Consider it the opposite of bragging. Or perhaps the “anti-brag.” Everywhere I go these days, people are “outing” their pets for bad behavior. It’s done with a sense of humor; malice doesn’t enter the equation.
Here’s one of my favorites, less scatological than many of the others: “My Mom Can Never Sleep In. If she tries, I sit next to the bed and stare at her with this level of intensity.” (Via Dog-Shaming.com)
The other day, I toured a neighborhood art fair, only to stumble upon an adorable artwork: “The remorseful little rabbit with a strange stomach rash.” Well that makes sense to me. Many a rabbit has ruined many a flower in the garden.
And then there’s the expression “in the doghouse,” defined by Merriam-Webster as “in a bad situation because someone is angry at you: in trouble.” (Of course, if you look at these fanciful over-the-top doghouses featured on BobVila.com, you might decide that such digs are no punishment at all.)
All of this got me thinking: do dogs feel guilt? Or do we just ascribe this emotion to them because it’s something that we experience? I caught up with Alexandra Horowitz, who teaches psychology at Barnard College, Columbia University. Horowitz earned her PhD in Cognitive Science and has studied the cognition of humans, rhinoceros, bonobos, and dogs. Her latest book is called Inside of a Dog: What Dogs See, Smell, and Know.
Q: Do dogs feel guilt?
A: “We don’t have evidence that they do or that they don’t. There is lots of good work showing they have some rudiments of ‘right’ and ‘wrong,’ as many animals seem to; guilt, however, like all secondary emotions, may be a product of human culture. An experiment I ran, that has been replicated by others, shows that the ‘guilty look’ that all owners recognize in their dogs — head hung low, tail between the legs, looking away, etc. — is prompted more by a scolding or a certain tone of voice or body posture, not by having done something wrong. This doesn’t prove that they don’t feel guilt! It indicates that the ‘guilty look,’ though, is more a sign of submission — a request not to be scolded — than a sign of their feeling guilty.”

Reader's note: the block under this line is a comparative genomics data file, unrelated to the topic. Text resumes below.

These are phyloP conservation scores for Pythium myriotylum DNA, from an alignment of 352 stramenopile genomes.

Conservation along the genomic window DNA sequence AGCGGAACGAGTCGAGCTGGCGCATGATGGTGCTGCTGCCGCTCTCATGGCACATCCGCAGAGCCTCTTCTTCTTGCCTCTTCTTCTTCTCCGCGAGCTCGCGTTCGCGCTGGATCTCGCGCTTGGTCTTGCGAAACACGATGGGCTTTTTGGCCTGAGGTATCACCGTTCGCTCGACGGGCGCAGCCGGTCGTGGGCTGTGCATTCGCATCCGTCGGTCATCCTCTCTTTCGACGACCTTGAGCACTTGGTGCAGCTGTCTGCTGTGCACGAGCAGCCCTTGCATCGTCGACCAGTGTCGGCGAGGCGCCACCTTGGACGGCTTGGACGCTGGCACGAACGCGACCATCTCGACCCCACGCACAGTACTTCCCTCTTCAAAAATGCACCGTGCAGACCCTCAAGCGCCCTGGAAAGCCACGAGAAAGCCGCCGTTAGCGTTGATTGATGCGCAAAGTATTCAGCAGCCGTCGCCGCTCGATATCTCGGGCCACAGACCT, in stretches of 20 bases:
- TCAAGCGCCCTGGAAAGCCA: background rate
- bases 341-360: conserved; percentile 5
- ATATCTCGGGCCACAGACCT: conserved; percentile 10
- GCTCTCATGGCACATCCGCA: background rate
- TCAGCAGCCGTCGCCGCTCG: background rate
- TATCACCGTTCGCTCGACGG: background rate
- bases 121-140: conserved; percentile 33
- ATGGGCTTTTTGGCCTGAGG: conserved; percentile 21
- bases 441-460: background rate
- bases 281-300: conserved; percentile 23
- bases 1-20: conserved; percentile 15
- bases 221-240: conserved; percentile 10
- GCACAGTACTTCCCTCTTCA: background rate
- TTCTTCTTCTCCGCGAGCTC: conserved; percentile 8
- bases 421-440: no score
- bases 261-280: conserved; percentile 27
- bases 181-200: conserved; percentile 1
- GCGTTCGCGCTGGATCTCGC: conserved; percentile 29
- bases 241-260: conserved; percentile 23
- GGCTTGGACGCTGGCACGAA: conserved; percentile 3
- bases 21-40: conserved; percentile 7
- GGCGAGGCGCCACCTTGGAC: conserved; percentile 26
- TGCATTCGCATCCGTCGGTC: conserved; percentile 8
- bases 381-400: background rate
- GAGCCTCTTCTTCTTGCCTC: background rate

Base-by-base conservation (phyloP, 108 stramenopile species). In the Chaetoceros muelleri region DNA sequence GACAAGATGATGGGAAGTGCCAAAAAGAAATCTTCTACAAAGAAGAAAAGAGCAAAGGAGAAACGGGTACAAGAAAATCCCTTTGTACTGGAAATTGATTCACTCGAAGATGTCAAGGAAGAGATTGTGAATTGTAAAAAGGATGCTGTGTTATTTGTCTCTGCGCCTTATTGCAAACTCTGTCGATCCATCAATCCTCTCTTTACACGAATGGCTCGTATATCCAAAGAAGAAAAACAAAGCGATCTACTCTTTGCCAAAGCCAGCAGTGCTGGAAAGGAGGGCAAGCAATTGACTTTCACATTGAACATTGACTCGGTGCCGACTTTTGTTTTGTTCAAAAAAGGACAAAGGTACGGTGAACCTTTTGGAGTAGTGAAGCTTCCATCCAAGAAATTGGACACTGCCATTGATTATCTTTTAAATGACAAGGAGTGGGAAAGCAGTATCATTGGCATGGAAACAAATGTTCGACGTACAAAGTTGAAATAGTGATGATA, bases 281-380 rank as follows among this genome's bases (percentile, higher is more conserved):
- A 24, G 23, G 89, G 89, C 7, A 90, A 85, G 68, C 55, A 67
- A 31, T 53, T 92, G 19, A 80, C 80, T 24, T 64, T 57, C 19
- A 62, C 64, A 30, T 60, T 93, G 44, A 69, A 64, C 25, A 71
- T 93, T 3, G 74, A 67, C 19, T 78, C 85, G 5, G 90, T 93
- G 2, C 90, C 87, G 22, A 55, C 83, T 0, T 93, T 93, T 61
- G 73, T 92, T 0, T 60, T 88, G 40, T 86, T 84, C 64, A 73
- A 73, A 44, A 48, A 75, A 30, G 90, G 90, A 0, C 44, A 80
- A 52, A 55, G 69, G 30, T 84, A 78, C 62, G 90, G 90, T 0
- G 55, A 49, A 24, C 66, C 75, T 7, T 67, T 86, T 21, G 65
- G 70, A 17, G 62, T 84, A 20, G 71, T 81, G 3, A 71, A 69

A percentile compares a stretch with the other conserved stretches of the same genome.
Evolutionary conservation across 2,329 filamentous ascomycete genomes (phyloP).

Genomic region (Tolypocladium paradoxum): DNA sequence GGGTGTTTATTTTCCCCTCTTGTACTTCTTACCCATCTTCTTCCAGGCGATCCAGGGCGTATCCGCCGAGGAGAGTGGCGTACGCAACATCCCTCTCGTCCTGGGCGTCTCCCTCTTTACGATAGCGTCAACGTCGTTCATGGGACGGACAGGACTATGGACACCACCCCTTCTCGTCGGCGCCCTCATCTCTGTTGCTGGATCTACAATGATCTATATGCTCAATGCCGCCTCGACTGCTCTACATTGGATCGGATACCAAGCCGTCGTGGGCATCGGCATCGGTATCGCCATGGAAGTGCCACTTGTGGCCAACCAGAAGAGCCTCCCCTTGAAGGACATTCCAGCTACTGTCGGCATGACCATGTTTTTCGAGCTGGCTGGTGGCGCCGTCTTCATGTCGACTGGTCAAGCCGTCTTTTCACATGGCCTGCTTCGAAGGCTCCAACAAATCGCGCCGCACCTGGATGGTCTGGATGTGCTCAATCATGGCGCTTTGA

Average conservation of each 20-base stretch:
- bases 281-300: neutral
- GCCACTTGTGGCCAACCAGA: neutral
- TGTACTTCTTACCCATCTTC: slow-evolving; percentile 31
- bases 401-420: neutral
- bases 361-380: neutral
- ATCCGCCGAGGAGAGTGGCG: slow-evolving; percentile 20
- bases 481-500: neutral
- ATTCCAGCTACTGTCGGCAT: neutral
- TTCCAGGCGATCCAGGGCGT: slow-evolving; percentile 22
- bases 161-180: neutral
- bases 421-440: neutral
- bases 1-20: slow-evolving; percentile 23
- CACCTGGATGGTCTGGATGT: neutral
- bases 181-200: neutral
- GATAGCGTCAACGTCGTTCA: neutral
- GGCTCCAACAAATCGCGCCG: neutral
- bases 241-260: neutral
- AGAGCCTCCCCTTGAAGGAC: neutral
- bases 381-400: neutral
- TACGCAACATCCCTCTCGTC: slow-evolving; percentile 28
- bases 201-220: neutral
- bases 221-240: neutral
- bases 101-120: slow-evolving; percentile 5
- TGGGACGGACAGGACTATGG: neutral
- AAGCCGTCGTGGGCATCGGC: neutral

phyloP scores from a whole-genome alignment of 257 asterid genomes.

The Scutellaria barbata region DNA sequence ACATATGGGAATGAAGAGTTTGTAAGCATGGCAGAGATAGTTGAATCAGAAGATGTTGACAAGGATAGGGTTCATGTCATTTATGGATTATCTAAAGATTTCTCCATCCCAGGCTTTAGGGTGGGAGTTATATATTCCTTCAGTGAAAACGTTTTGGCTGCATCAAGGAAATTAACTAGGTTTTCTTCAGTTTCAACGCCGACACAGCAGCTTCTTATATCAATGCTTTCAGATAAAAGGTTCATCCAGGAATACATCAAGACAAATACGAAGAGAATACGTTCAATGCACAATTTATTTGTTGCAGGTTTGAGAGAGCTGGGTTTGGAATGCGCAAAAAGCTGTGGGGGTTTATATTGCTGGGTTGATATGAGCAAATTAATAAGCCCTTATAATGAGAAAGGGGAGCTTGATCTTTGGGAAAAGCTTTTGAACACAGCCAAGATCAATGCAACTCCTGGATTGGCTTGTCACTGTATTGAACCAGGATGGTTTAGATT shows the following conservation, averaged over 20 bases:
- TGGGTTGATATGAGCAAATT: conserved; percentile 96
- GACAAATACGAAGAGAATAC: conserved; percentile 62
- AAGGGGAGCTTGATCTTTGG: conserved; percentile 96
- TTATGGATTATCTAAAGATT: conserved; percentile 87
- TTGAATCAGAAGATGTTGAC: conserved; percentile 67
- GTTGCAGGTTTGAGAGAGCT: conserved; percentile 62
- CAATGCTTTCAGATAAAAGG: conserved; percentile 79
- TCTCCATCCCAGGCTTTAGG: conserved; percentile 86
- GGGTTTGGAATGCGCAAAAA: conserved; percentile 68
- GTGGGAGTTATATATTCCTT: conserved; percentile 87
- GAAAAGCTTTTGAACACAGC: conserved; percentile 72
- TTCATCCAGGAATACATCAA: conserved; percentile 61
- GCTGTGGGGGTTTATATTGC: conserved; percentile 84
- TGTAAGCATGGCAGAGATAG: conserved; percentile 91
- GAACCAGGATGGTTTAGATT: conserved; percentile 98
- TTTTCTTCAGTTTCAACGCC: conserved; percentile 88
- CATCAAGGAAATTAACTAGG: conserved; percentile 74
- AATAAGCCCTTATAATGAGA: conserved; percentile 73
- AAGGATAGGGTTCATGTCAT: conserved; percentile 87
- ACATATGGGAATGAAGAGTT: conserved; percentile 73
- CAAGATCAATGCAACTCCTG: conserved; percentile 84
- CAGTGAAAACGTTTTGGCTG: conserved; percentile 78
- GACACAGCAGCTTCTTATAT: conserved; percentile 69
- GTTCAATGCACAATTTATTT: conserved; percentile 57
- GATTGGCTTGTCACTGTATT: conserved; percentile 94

Q: How do they know they’ve done something wrong?
A: “Their rules of right and wrong around humans are learned from humans — just as a child learns from others what is right or wrong. We scold them, for instance. When around dogs, they get better things when they behave fairly — for instance, a dog who wants to play but doesn’t follow the ‘rules’ of play doesn’t find a lot of other dogs willing to play with him.”
Q: How does association come into play? If they have been reprimanded for something in the past, do they know to avoid it in the future?
A: “Dogs and humans both learn many things by association: for instance, the following of an action with something desirable or something undesirable. There is ‘one-trial’ learning, where I, for instance, touch the hot stove and learn by the immediate burn never to do it again, but with most learning, it takes a few pairings before we learn, ‘Oh, that action led to that result.'”
Q: How do you explain the behavior of “the tail between the legs?”
A: “It’s an expression of the dog’s emotional state — it could be fear, submission, unease, depending on the context.”
What about you? Do you believe your pets feel guilty from time to time? Have you decided — perhaps all in good fun — to embarrass them online about their latest indiscretion? Do tell!